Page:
Thoracic lordosis

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Thoracic lordosis or hypokyphosis is most commonly seen in primary scoliotic deformities, and the surgical management of this condition consists of that described for scoliosis. The occasional patient is seen in whom primary thoracic lordosis leading to a decrease in chest volume necessitates treatment. Scoliotic deformities also exist in which the thoracic lordosis is a significant treatment consideration and is not addressed by the use of standard instrumentation techniques.

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Treatment of thoracic lordosis can be through either a single-stage or two-stage technique. Single-stage posterior instrumentation and fusion with the L-rod system and sublaminar wires afford some correction of thoracic lordosis, but it is generally inadequate in the rigid adult spine when significant sagittal plane correction is necessary. Similarly, while adolescent patients with thoracic lordoscoliosis can be instrumented with the C-D system and, through rod rotation can achieve correction into thoracic kyphosis, the more rigid deformity with inadequate bone stock found in the adult makes this technique less reliable.

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A combined technique, consisting of a first-stage anterior approach in which rib osteotomies at the posterior rib angle at multiple levels and multiple-level intervertebral discectomies are performed. This is followed by a posterior procedure in which similar rib osteotomies are performed on the opposite side and segmental sublaminar wires are used to pull the spine and the attached posterior rib cage to the pre bent distraction by L-rods, creating thoracic kyphosis. This technique has proven useful in the treatment of patients having rigid thoracic lordosis greater than -30 degrees and presenting with incipient or frank pulmonary dysfunction.

Postoperative Management

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Other than in cases in which vertebrectomy is performed or in which spinal stability is believed to be severely compromised, the patients are allowed out of bed between stages to a bedside chair or with a walker. Most patients are out of bed within 2 to 3 days postoperatively and are allowed to begin walking. A standing mold is taken for a removable thoracolumbosacral orthosis (TLSO) which the patient wears fulltime except when in bed or in the shower. Adult patients with good bone stock who are believed to have been rigidly fixed with a C-D implant are occasionally managed postoperatively without an orthosis. However, most patients treated with the C-D system, and all patients treated with Luque or Harrington instrumentation, are advised to wear a brace after surgery.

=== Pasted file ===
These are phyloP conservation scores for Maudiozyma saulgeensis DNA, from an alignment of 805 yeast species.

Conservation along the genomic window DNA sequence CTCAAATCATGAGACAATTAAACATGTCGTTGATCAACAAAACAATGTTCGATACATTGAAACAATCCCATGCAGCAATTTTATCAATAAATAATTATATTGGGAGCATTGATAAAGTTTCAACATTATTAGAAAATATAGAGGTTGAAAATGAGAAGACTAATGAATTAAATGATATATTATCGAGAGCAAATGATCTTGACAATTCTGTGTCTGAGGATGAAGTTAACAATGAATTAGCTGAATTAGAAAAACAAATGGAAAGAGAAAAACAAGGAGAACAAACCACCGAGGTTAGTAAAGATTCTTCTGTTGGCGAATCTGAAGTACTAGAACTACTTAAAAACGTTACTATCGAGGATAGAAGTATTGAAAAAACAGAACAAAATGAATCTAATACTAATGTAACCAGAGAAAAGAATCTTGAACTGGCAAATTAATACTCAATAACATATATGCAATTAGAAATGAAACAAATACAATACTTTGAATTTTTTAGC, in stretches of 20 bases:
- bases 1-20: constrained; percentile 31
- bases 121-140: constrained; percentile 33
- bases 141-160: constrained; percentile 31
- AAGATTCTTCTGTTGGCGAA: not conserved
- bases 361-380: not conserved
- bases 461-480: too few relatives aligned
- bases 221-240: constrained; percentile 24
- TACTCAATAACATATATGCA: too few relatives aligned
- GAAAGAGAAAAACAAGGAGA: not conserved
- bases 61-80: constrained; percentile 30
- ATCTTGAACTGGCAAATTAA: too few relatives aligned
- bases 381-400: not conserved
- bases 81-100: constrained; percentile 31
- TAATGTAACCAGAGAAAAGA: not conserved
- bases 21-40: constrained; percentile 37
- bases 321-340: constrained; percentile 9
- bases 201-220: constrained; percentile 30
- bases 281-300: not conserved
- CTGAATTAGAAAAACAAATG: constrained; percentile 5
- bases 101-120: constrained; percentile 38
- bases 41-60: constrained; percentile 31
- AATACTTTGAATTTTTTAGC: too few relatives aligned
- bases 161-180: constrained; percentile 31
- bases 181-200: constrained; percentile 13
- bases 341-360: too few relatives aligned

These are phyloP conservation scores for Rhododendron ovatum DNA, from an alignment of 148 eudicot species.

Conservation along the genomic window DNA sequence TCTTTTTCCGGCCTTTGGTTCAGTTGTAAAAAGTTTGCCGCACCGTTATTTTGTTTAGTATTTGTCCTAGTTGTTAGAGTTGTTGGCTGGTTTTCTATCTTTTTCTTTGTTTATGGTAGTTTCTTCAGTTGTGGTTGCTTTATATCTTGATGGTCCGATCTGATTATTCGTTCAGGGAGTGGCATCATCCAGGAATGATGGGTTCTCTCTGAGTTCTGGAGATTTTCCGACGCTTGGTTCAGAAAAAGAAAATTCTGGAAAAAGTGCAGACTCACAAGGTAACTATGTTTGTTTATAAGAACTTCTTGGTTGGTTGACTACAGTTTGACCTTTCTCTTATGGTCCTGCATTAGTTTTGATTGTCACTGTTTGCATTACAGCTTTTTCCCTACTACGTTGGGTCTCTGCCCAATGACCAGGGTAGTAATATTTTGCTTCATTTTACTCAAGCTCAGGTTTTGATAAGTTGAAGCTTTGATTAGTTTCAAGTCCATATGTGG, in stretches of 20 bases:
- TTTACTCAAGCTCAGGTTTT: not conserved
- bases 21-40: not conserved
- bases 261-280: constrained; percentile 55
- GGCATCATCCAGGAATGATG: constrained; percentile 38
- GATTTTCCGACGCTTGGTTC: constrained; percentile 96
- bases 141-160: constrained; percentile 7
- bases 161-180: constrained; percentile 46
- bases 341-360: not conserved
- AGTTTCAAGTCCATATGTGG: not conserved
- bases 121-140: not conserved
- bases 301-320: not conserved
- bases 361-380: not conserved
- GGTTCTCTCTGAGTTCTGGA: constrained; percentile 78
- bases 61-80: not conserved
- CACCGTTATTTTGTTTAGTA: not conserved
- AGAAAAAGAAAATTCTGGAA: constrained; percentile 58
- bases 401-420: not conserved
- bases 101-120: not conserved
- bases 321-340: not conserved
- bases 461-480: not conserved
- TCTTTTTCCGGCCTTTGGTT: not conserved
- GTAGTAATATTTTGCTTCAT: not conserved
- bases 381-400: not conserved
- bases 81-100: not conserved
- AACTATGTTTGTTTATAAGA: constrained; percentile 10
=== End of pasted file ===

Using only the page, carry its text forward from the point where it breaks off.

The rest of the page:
Traction is rarely used between stages as it has not been found to lead to increased curve correction. The occasional patient with paralytic scoliosis and significantly diminished pulmonary function may be managed by preoperative halo-wheelchair traction to optimize respiratory capacity, which is then continued between stages. Patients are usually discharged 7 to 10 days after surgery. Walking 1 to 2 miles is encouraged in the early postoperative period. If roentgenograms show the implant to be in satisfactory condition with no loss of correction, patients are allowed to return to work 2 to 4 months after surgery, as well as to resume sexual activities.

Conclusions

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The spectrum of adult spinal deformities is varied, but several common threads may be seen in these difficult problems. In an increasingly older patient population, it is imperative to adequately evaluate the patient's preoperative medical condition as well as to exhaust all possibilities for conservative management. The indications for surgery in any given case need to be carefully evaluated and compared to the sometimes disappointing results and complications seen in these conditions. Reliance on newer implants to compensate for inadequate preoperative planning, lack of attention to the complex three-plane deformities seen, or failure to carry out meticulous fusion techniques are factors contributing to certain failure. On the other hand, many adults with complex spinal deformities may be helped with the new techniques available to the spinal surgeon.